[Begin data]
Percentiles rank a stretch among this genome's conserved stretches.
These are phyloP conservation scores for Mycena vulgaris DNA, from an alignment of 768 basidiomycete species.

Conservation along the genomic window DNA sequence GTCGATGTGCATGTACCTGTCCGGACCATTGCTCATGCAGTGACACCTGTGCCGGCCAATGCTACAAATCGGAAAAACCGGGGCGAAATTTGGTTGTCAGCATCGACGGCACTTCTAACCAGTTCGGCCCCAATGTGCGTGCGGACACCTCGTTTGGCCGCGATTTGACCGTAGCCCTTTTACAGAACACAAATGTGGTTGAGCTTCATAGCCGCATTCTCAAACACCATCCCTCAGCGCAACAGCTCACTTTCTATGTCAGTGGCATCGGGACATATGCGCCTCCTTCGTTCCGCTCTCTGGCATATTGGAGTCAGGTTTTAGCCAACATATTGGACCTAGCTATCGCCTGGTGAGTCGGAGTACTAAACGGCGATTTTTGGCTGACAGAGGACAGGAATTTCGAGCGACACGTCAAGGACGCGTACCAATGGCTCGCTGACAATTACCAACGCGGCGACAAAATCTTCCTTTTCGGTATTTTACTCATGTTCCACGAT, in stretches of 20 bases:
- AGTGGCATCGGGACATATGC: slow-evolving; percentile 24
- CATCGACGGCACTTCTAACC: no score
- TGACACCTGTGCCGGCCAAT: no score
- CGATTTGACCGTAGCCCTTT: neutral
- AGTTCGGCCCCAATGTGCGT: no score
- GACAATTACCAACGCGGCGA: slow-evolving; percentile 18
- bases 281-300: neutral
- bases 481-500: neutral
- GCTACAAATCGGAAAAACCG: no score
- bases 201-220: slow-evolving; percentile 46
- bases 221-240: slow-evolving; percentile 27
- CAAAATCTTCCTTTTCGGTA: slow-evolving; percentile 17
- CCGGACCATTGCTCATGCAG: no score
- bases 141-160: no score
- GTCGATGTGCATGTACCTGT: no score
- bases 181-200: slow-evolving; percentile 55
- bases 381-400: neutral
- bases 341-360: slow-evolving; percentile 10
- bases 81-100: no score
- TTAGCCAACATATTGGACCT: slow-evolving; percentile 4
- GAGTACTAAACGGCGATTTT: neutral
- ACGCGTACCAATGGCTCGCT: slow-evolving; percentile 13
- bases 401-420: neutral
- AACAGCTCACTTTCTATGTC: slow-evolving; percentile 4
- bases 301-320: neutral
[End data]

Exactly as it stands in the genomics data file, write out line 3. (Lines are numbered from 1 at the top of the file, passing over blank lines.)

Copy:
Conservation along the genomic window DNA sequence GTCGATGTGCATGTACCTGTCCGGACCATTGCTCATGCAGTGACACCTGTGCCGGCCAATGCTACAAATCGGAAAAACCGGGGCGAAATTTGGTTGTCAGCATCGACGGCACTTCTAACCAGTTCGGCCCCAATGTGCGTGCGGACACCTCGTTTGGCCGCGATTTGACCGTAGCCCTTTTACAGAACACAAATGTGGTTGAGCTTCATAGCCGCATTCTCAAACACCATCCCTCAGCGCAACAGCTCACTTTCTATGTCAGTGGCATCGGGACATATGCGCCTCCTTCGTTCCGCTCTCTGGCATATTGGAGTCAGGTTTTAGCCAACATATTGGACCTAGCTATCGCCTGGTGAGTCGGAGTACTAAACGGCGATTTTTGGCTGACAGAGGACAGGAATTTCGAGCGACACGTCAAGGACGCGTACCAATGGCTCGCTGACAATTACCAACGCGGCGACAAAATCTTCCTTTTCGGTATTTTACTCATGTTCCACGAT, in stretches of 20 bases: